Marvel Screens ‘Inhumans’ Footage at Comic-Con and It’s Just Okay

Brian Linder
Comic-Con Marvel
Comic-Con Marvel TV

The Inhumans have arrived on Earth, specifically San Diego, for their debut panel at Comic-Con. Marvel’s Jeph Loeb entered the Ballroom 20 stage on Thursday evening wearing a bad red wig while cracking wise about the reaction to Medusa’s hair, a source fan criticism since the first photos of the new ABC series emerged.

“What is it with you guys and the wig,” Loeb asked. But the joke only went over as well as the majority of the uneven footage we saw.

Inhumans is a visual upgrade for the ABC Marvel shows.

The best thing about Inhumans is that it looks like a serious upgrade for Marvel’s primetime network shows in terms of scope and production values. It’s an impressive step up from the occasionally stagey look of Agents of S.H.I.E.L.D. and Agent Carter.

They spent some money on this. And that’s a good thing since the first two episodes debut exclusively in IMAX theaters for a two-week window prior to the debut of the full series on ABC. Loeb revealed at the panel that the network TV premiere of the show will have brand new footage not shown during the IMAX run.

If you appreciate nuanced performances, Inhumans probably isn’t for you.

Anson Mount as Black Bolt in Marvel's The Inhumans.

The scenes screened for fans included a “dinner scene” in which the Inhuman Royal Family debate the growing problem of Inhumans emerging on Earth. Black Bolt (Anson Mount) wants to aid them, while Maximus is more concerned with the plight of his people.

It’s a scene in which the actors perform their lines on while conjuring up as much sincerity as they can muster — for whatever reason, it’s not enough and the whole thing feels contrived.

The fact that Black Bolt communicates only through his own version of sign language which is translated exclusively by Medusa does not help. This choice is compensated for with overacting and a lot of lingering meaningful looks that ring false.

Another scene has Triton helping a human girl who has just gone through terrigenesis. She’s being chased by heavily armed men in the jungle when Triton appears to deliver some painfully expository dialogue about how she’s an Inhuman now. This is a typical pilot episode problem, however, so we can’t judge this too harshly. Still, it’s not great.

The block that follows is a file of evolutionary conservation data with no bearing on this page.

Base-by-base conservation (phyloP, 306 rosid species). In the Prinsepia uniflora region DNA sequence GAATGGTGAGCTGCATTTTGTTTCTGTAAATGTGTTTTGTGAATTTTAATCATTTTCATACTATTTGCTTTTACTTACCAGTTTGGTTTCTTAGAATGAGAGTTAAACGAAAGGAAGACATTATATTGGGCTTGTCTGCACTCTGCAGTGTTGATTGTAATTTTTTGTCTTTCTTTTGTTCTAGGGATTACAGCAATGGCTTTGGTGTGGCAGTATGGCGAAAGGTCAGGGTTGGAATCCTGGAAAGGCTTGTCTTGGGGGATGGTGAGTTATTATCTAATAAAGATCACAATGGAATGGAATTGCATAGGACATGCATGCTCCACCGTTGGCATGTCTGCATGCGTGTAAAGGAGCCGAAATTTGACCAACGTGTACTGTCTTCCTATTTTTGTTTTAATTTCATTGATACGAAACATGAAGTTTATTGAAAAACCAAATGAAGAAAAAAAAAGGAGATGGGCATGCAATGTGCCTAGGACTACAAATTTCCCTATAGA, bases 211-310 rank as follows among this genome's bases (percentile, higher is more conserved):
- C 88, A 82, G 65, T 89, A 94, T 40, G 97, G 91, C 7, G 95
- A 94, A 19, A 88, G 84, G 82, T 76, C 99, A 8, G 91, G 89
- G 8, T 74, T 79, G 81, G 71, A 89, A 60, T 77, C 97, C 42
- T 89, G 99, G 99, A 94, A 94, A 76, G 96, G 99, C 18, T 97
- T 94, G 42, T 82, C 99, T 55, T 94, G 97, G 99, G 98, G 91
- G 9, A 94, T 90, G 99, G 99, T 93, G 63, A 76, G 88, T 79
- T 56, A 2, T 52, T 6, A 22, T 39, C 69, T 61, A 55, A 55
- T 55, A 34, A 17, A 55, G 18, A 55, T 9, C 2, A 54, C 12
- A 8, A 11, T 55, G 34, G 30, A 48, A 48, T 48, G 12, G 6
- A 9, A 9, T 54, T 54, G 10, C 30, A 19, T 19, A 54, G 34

Ken Leung may steal the show as Karnak.

Ken Leung

On the bright side, we saw very cool tandem scenes in which Ken Leung’s Karnak and Eme Ikwuakor’s Gorgon are attacked as Maximus makes his initial power play.

The fight choreography of Eme’s scene is better than anything you’ve seen on Agents of S.H.I.E.L.D., but the real standout is Ken Leung and visual effects used to bring his scene to life.

Karnak has the ability to visualize, in a very real sense, various outcomes of a situation. When he’s attacked, the initial version of the fight goes badly. But he’s only just thinking it through. The scene comes to life as linear designs of various colors appear and illustrate the alternative scenarios available to him. Karnak changes his plan and the outcome is much different.

Another hat-tip must be given to composer Sean Callery (Jessica Jones) who makes this scene feel so much bigger than it is with bold musical choices.

Overall, Inhumans feels like it may be a mixed bag. And the best thing about it is still Lockjaw — the dog.

What’s Inhumans about again? Besides the dog…

Inhumans explores the adventure of the Royal Family of Inhumans including Black Bolt, the enigmatic, commanding King of the Inhumans, with a voice so powerful that the slightest whisper can destroy a city.

After the Royal Family of Inhumans is splintered by a military coup, they barely escape to Hawaii where their surprising interactions with the lush world and humanity around them may prove to not only save them but Earth itself.

Brian Linder
Brian is a Sr. Content Producer at FANDOM. He's been on the fan-media scene since dial-up. Arriving at FANDOM via IGN, Brian was a founding editor at early Star Wars fansite TheForce.net and co-created the movie site, FilmForce, acquired by IGN in 2006. He's a fan of space operas and superheroes.
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